Press Release

Press Release Baker-Polito Administration Launches Digital Platform to Support Climate Resilience Planning Across Massachusetts

Web-based platform will help integrate climate projections and climate resilience design standards into state and local projects.
For immediate release:
  • Executive Office of Energy and Environmental Affairs

Media Contact for Baker-Polito Administration Launches Digital Platform to Support Climate Resilience Planning Across Massachusetts

Craig Gilvarg, Press Secretary

BostonToday, the Baker-Polito Administration launched the Resilient MA Action Team (RMAT) Climate Resilience Design Standards Tool, a web-based platform that will help integrate climate projections and climate resilience design standards into state and local projects. The Climate Resilience Design Standards Tool, a first-in-the-nation web instrument, will use up-to-date climate projections to provide users a preliminary climate change risk level and recommendations to increase the resiliency of project design. The web tool was announced by Lieutenant Governor Karyn Polito and Energy and Environmental Affairs Secretary Kathleen Theoharides at a virtual event as part of the Administration’s celebration of Earth Week in Massachusetts.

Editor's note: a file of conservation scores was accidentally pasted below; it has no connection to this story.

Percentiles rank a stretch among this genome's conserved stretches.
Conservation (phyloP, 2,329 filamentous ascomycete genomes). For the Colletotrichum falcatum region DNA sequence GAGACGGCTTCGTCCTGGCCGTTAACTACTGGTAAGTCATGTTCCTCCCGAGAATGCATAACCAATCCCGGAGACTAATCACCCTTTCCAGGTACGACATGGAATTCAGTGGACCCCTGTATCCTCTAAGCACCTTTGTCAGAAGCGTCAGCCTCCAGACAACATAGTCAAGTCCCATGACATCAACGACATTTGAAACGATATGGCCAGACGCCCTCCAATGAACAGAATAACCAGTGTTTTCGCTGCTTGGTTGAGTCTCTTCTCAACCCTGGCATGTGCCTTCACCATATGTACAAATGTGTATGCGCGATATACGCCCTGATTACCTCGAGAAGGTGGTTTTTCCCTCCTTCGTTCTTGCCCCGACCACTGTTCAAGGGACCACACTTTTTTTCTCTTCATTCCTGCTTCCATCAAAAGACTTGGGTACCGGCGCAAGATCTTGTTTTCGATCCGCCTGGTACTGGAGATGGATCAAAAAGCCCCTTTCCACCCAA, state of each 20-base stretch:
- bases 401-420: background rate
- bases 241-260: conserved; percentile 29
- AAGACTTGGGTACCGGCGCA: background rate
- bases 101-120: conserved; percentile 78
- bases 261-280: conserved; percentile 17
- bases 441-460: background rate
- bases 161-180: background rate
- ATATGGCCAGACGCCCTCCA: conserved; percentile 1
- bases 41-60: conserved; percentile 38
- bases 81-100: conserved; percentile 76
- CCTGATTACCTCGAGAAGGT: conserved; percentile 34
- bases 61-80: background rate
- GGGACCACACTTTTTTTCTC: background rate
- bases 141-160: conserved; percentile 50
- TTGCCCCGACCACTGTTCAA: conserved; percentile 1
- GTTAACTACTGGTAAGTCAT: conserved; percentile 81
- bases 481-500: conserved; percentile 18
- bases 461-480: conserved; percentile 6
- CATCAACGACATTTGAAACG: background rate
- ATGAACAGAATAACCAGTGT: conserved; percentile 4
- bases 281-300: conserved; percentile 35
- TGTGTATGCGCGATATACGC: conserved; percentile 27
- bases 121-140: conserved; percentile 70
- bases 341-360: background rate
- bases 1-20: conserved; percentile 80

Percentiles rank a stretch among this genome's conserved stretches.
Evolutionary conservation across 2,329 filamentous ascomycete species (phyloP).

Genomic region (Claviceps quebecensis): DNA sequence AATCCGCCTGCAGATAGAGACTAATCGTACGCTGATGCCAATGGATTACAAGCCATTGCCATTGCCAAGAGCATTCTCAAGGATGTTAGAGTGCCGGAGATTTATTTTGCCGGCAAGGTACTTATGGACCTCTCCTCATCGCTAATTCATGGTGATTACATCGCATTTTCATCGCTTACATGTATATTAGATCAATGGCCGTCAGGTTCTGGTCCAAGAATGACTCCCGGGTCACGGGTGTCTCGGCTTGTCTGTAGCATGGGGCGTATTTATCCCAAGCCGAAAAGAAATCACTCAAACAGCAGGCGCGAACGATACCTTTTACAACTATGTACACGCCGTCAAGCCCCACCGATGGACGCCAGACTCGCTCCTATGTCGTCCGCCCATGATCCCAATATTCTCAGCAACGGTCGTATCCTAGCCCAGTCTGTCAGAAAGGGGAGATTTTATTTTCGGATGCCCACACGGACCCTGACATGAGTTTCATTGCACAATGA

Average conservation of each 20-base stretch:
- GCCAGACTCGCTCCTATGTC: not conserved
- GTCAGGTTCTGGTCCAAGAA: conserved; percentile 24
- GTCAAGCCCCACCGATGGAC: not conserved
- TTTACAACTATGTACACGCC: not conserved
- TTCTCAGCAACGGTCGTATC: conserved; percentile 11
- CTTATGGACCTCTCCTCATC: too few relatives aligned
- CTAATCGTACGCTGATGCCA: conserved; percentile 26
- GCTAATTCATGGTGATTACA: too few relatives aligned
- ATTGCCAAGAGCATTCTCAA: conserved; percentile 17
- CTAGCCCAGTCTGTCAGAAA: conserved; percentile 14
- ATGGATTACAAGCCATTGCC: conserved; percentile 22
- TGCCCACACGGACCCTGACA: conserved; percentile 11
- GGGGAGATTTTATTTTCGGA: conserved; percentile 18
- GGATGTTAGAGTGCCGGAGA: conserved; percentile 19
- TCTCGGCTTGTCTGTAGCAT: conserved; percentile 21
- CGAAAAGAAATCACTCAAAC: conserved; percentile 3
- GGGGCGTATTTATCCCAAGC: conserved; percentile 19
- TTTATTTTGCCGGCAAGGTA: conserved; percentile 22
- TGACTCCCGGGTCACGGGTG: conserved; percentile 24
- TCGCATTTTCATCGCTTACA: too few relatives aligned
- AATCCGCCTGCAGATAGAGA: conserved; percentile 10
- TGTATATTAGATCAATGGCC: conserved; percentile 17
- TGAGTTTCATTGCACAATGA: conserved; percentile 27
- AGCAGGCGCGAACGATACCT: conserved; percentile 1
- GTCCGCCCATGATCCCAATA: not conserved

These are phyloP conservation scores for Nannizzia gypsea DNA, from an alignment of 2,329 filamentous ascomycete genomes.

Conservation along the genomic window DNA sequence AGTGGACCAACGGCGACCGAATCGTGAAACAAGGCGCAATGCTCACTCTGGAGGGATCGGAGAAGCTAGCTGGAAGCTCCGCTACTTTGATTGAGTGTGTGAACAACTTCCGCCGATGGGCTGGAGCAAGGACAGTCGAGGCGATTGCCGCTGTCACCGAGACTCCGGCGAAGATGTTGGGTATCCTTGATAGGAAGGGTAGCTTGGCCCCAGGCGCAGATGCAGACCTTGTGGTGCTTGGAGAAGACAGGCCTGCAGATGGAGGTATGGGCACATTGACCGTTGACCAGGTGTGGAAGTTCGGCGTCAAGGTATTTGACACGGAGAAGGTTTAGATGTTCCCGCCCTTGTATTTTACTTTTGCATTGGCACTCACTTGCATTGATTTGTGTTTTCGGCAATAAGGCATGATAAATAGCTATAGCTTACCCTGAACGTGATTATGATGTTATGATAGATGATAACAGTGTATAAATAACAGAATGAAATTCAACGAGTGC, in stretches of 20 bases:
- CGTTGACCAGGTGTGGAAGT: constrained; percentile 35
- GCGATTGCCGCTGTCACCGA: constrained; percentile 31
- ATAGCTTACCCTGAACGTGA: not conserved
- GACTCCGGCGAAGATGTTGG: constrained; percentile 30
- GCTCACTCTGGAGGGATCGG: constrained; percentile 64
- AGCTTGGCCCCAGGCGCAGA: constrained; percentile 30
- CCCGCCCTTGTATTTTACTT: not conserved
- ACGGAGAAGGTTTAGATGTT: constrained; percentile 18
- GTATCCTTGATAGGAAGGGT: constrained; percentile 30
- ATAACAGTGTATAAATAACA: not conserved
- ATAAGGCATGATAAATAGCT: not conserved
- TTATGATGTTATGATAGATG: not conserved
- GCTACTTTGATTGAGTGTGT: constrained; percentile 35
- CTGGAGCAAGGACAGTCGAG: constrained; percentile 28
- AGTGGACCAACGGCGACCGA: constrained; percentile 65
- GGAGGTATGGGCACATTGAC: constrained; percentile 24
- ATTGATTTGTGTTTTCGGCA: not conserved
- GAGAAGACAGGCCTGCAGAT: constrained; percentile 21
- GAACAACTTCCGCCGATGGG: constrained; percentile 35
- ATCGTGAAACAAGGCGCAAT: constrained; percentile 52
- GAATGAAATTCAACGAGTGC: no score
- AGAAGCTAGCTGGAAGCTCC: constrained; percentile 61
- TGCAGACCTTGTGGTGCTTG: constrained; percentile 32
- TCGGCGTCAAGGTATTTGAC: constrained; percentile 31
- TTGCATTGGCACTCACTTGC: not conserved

“While our Administration continues to take bold action to mitigate climate change, we are already seeing the inevitable impacts, such as prolonged drought and extreme weather, in cities and towns throughout Massachusetts,” said Governor Charlie Baker. “Assessing climate risk is an integral part of resilient program design, and this new web tool will strengthen state grant programs to ensure we have the data we need to safeguard the Commonwealth’s infrastructure, environment, businesses and residents.”

“Massachusetts’ cities and towns are committed to addressing climate change, but don’t always have the funds or expertise to integrate climate resilience into their projects,” said Lieutenant Governor Karyn Polito. “This tool will make climate resilience analysis more accessible to state and local agencies, and reflects our Administration’s steadfast commitment to partnering with municipalities to address the impacts of climate change.”